DIM[self.month]: self.day = 1 self.month += 1 if self.month > 12: self.month = 1 self.year += 1 else: self.day += 1 if self.day > DIM[self.month]: self.day = 1 self.month += 1 if self.month > 12: self.month = 1 self.year += 1 Better Style, But...">

# "Intelligent" CS 5 An object is structured data that is alive, responsible, and intelligent. Sound too friendly? This week’s objects and classes will be.

## Presentation on theme: ""Intelligent" CS 5 An object is structured data that is alive, responsible, and intelligent. Sound too friendly? This week’s objects and classes will be."— Presentation transcript:

"Intelligent" CS 5 An object is structured data that is alive, responsible, and intelligent. Sound too friendly? This week’s objects and classes will be just the opposite... X to move. Is there a way to win? | | | | | | | |X| | | | | |X| |X|O| | | |X|O|O|O|X|O| | --------------- 0 1 2 3 4 5 6 Hw 10 due 11/15 EXAM 2 Mon/Tue

def tomorrow(self): """Changes the calling object so that it represents one calendar day after the date it originally represented. """ if self.month in [1,3,5,7,8,10] and self.day == 31: self.day = 0 self.month += 1 elif self.month in [4,6,9,11] and self.day == 30: self.day = 0 self.month += 1 elif self.month == 2: if self.isLeapYear() and self.day == 29: self.day = 0 self.month += 1 elif (self.isLeapYear() == False) and self.day == 28: self.day = 0 self.month += 1 elif self.month == 12 and self.day == 31: self.day = 0 self.month = 1 self.year += 1 self.day += 1 Coding Style

def tomorrow(self): """Changes the calling object so that it represents one calendar day after the date it originally represented. """ DIM = [0, 31, 28, 31, 30, 31, 30, 31, 31, 30, 31, 30, 31] if self.isLeapYear() == True: DIM = [0, 31, 29, 31, 30, 31, 30, 31, 31, 30, 31, 30, 31] self.day += 1 if self.day > DIM[self.month]: self.day = 1 self.month += 1 if self.month > 12: self.month = 1 self.year += 1 else: self.day += 1 if self.day > DIM[self.month]: self.day = 1 self.month += 1 if self.month > 12: self.month = 1 self.year += 1 Better Style, But...

def tomorrow(self): """Changes the calling object so that it represents one calendar day after the date it originally represented. """ DIM = [0, 31, 28, 31, 30, 31, 30, 31, 31, 30, 31, 30, 31] if self.isLeapYear(): DIM[2] = 29 self.day += 1 if self.day > DIM[self.month]: self.day = 1 self.month += 1 if self.month > 12: self.month = 1 self.year += 1 An Elegant Solution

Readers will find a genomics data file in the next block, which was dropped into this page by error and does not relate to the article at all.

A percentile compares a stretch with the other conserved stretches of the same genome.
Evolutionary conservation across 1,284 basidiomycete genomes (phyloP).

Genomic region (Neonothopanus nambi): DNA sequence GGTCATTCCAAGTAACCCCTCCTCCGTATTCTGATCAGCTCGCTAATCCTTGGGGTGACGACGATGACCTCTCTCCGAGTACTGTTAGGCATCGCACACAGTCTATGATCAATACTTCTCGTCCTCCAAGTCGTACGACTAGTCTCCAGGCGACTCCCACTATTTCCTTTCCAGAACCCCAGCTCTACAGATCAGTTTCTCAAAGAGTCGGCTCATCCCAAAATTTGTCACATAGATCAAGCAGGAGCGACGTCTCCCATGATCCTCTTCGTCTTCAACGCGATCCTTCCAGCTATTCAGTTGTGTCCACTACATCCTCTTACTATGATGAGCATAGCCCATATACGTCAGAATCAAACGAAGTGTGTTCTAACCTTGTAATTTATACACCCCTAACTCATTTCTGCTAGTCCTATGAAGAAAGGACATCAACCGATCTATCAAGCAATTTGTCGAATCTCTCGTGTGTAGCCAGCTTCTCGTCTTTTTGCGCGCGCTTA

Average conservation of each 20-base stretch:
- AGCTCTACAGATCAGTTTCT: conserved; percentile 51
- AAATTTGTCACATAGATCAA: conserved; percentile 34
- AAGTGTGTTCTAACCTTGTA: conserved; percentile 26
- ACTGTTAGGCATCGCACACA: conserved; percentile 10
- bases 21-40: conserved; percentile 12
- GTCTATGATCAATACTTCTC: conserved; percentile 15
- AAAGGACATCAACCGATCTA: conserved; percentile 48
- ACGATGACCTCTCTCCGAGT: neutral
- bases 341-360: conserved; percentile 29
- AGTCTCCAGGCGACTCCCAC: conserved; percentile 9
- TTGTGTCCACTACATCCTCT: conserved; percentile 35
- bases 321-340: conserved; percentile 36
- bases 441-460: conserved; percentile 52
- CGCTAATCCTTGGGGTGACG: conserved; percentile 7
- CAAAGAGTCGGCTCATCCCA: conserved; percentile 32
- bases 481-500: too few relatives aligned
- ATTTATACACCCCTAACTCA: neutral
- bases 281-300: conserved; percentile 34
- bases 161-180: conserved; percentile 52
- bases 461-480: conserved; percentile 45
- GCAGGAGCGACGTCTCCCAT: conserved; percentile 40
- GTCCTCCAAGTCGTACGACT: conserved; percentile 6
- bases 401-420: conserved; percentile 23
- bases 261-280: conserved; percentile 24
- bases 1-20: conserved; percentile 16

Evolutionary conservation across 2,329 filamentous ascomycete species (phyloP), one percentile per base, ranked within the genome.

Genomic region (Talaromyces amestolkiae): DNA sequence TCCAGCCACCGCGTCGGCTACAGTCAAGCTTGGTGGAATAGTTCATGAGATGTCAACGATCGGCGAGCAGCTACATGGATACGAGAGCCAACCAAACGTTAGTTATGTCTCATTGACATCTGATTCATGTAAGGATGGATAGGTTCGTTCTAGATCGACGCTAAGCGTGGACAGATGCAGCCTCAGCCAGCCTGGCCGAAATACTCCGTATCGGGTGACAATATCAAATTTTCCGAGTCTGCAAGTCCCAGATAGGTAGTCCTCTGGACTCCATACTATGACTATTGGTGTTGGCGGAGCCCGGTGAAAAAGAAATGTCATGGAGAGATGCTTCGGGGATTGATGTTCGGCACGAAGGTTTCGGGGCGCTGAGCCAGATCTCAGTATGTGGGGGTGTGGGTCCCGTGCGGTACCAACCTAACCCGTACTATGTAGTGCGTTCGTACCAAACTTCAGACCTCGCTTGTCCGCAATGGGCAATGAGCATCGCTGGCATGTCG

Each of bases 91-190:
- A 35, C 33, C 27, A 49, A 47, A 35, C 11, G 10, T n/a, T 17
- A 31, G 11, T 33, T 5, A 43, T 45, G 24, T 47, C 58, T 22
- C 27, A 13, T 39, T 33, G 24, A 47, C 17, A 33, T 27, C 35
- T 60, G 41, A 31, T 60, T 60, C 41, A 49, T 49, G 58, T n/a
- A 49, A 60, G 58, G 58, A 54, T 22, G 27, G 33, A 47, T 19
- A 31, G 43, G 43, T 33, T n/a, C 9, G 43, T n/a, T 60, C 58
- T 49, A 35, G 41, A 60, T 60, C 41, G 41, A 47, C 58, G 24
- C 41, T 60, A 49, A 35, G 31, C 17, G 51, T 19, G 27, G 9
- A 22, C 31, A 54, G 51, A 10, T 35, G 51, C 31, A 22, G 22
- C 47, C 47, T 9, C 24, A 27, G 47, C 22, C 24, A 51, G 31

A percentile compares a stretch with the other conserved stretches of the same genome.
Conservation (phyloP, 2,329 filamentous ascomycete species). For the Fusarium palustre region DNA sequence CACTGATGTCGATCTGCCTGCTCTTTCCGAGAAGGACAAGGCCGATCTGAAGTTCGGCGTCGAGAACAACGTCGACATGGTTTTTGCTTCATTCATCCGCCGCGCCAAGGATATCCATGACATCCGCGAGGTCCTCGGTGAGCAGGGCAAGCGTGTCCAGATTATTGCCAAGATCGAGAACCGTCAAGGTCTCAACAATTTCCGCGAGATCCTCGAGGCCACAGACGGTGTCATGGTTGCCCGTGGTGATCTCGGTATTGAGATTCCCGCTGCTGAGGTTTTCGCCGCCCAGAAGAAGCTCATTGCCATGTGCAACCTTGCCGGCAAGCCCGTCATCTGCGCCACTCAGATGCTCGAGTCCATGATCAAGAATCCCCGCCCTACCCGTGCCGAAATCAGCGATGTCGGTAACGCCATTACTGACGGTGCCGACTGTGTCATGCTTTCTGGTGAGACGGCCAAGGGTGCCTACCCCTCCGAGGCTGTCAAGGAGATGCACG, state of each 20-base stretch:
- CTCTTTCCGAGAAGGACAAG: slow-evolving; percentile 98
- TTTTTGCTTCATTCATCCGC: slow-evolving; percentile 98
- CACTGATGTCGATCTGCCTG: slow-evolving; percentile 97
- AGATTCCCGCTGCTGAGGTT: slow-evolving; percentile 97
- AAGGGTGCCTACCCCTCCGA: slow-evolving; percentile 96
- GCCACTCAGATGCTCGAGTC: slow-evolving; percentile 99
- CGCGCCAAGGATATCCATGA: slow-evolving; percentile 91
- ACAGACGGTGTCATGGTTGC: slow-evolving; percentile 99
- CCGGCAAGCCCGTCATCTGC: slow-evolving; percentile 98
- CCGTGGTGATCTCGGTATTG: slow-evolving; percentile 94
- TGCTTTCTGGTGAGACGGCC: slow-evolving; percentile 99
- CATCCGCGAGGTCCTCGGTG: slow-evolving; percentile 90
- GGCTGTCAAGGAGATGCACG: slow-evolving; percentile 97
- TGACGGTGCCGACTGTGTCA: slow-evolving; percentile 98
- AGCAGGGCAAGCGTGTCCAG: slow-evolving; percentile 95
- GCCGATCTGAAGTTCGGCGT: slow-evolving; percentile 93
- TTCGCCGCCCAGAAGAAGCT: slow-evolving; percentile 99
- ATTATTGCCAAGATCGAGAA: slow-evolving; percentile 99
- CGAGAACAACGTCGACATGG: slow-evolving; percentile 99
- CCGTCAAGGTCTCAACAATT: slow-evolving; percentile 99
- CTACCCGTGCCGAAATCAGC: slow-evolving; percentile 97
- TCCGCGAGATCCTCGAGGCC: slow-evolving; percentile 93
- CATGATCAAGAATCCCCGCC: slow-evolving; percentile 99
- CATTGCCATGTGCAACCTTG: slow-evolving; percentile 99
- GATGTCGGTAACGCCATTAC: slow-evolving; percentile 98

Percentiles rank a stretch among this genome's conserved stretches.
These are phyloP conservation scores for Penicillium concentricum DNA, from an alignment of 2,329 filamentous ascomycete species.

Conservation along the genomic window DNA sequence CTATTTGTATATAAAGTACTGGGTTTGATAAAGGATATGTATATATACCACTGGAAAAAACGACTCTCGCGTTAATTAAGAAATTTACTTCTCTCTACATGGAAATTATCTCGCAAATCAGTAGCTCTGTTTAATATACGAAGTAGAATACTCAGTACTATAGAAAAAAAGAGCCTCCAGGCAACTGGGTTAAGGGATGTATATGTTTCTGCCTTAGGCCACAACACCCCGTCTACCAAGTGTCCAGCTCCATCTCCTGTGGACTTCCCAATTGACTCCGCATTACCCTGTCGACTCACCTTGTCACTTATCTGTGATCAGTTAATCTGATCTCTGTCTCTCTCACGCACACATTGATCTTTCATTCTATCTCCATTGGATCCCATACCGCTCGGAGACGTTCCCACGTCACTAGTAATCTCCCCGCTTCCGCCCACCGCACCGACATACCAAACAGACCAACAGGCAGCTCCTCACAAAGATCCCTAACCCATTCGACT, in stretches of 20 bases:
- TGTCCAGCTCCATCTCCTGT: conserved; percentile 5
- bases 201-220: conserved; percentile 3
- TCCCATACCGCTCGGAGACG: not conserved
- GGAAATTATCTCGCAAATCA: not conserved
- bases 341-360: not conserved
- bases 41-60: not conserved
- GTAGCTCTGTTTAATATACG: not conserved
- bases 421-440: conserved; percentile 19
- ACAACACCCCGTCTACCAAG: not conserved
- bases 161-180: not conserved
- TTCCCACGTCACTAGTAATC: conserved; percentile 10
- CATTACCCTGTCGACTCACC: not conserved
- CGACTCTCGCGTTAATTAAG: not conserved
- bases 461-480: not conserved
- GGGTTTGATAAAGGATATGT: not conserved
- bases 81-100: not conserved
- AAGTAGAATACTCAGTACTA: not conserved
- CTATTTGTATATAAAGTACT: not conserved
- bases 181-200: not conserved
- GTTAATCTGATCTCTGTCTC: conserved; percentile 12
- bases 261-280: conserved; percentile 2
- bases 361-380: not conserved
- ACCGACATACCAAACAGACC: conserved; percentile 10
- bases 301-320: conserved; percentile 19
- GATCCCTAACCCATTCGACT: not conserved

isBefore/isAfter def isBefore(self, d2): """ Returns true if self is before d2 """ if self.year < d2.year: return True if self.month < d2.month and self.year == d2.year: return True if self.day < d2.day and d2.month == self.month and \ self.year == d2.year: return True return False def isAfter(self, d2): """ Returns true if self is after d2 """ if self.year > d2.year: return True if self.month > d2.month and self.year == d2.year: return True if self.day > d2.day and d2.month == self.month and \ self.year == d2.year: return True return False

An Elegant Solution def isBefore(self, d2): """ Returns true if self is before d2 """ if self.year < d2.year: return True if self.month < d2.month and self.year == d2.year: return True if self.day < d2.day and d2.month == self.month and \ self.year == d2.year: return True return False def isAfter(self, d2): """ Returns true if self is after d2 """ return d2.isBefore(self)

Another Elegant Solution def isBefore(self, d2): """ Returns true if self is before d2 """ return ([self.year, self.month, self.day] < [d2.year, d2.month, d2.day]) def isAfter(self, d2): """ Returns true if self is after d2 """ return d2.isBefore(self)

diff def diff( self, d2 ): """ Returns the number of days between self and d2 """ dcopy = self.copy() difference = 0 if dcopy.isBefore(d2) == True: while dcopy.isBefore(d2) == True: dcopy.tomorrow() difference -= 1 else: while dcopy.isAfter(d2): dcopy.yesterday() difference += 1 return difference